The OCC, Federal Reserve, and FDIC have published an interagency final rule amending the regulations governing eligibility for the 18-month on-site examination cycle which will take effect on January 17, 2017. 1 and 2 rated national banks, federal savings associations, and federal branches and agencies with less than $1 billion in total assets will now be eligible for an 18-month rather than a 12-month examination cycle.
Section 10(d) of the Federal Deposit Insurance Act generally requires that each insured depository institution undergo a full scope, on-site examination at least once during each 12-month period. This can be a time consuming, expensive and disruptive process for community banks and other institutions. In 2015, the FAST Act was enacted, Public Law 114-94, 129 Stat. 1312 (2015), which authorized bank regulatory authorities to extend the on-site examination cycle for certain insured depository institutions. Prior to the FAST Act and impending rules changes examination cycles were available only to qualifying 1 and 2 rated banks with less than $500 million in total assets. The FAST Act amendments and rules changes are intended to reduce regulatory burdens on small, well capitalized, and well managed institutions and allow the agencies to better focus their supervisory resources on those insured depository institutions and domestic branches and agencies of foreign banks that may present capital, managerial, or other issues of supervisory concern.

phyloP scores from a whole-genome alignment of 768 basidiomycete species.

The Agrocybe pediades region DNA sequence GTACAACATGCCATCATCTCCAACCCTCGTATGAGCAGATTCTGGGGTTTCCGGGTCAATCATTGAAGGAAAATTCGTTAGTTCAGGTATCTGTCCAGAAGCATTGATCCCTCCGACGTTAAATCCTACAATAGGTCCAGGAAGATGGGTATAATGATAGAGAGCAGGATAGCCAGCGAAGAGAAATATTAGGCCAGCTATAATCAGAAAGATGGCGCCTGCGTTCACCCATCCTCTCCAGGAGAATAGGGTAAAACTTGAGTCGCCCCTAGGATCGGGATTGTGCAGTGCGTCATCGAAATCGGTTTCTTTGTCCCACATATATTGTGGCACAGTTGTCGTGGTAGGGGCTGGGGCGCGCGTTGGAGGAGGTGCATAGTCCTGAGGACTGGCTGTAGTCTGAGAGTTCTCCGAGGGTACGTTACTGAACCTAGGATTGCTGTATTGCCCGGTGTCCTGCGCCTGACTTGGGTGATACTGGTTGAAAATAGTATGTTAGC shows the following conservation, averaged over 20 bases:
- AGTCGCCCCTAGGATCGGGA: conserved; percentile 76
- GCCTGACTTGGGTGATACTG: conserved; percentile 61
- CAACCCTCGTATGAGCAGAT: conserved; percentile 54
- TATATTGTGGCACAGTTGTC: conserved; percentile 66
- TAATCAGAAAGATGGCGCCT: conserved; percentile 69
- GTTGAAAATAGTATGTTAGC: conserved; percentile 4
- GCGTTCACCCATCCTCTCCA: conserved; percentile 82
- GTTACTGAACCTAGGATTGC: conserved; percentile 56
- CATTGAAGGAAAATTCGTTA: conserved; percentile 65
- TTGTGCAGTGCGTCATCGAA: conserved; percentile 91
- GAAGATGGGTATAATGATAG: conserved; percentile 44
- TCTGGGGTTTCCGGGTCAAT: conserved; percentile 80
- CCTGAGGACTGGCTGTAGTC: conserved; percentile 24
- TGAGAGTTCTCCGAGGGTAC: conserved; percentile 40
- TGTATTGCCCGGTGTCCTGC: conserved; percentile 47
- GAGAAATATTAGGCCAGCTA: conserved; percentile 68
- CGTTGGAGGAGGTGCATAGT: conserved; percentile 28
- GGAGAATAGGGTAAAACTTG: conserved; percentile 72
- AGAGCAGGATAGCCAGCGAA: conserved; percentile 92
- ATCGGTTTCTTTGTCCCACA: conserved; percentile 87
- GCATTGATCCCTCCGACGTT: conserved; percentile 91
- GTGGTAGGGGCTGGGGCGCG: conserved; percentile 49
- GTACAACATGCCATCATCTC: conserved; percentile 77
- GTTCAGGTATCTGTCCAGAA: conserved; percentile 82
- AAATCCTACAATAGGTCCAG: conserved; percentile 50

According to the final interagency rule, the FDIC analyzed the frequency with which institutions rated a composite CAMELS rating of 1 or 2 failed within five years, versus the frequency with which institutions rated a composite CAMELS rating of 3, 4, or 5 failed within five years. That analysis indicated that between 1985 and 2011, insured depository institutions with assets less than $1 billion and a composite CAMELS rating of 1 or 2 had a five-year failure rate that was one-seventh as high as institutions with a CAMELS rating of 3, 4, or 5. The analysis did not change when restricted to institutions with assets between $200 million and $500 million versus institutions with $500 million to $1 billion in assets.
For more information or to discuss legal concerns about your institution’s examination process contact Mark Bradford (firstname.lastname@example.org) or Mark Belongia (email@example.com). Mark Belongia and Mark Bradford of Duane Morris LLP routinely advise insured depository institutions about regulatory compliance and related matters.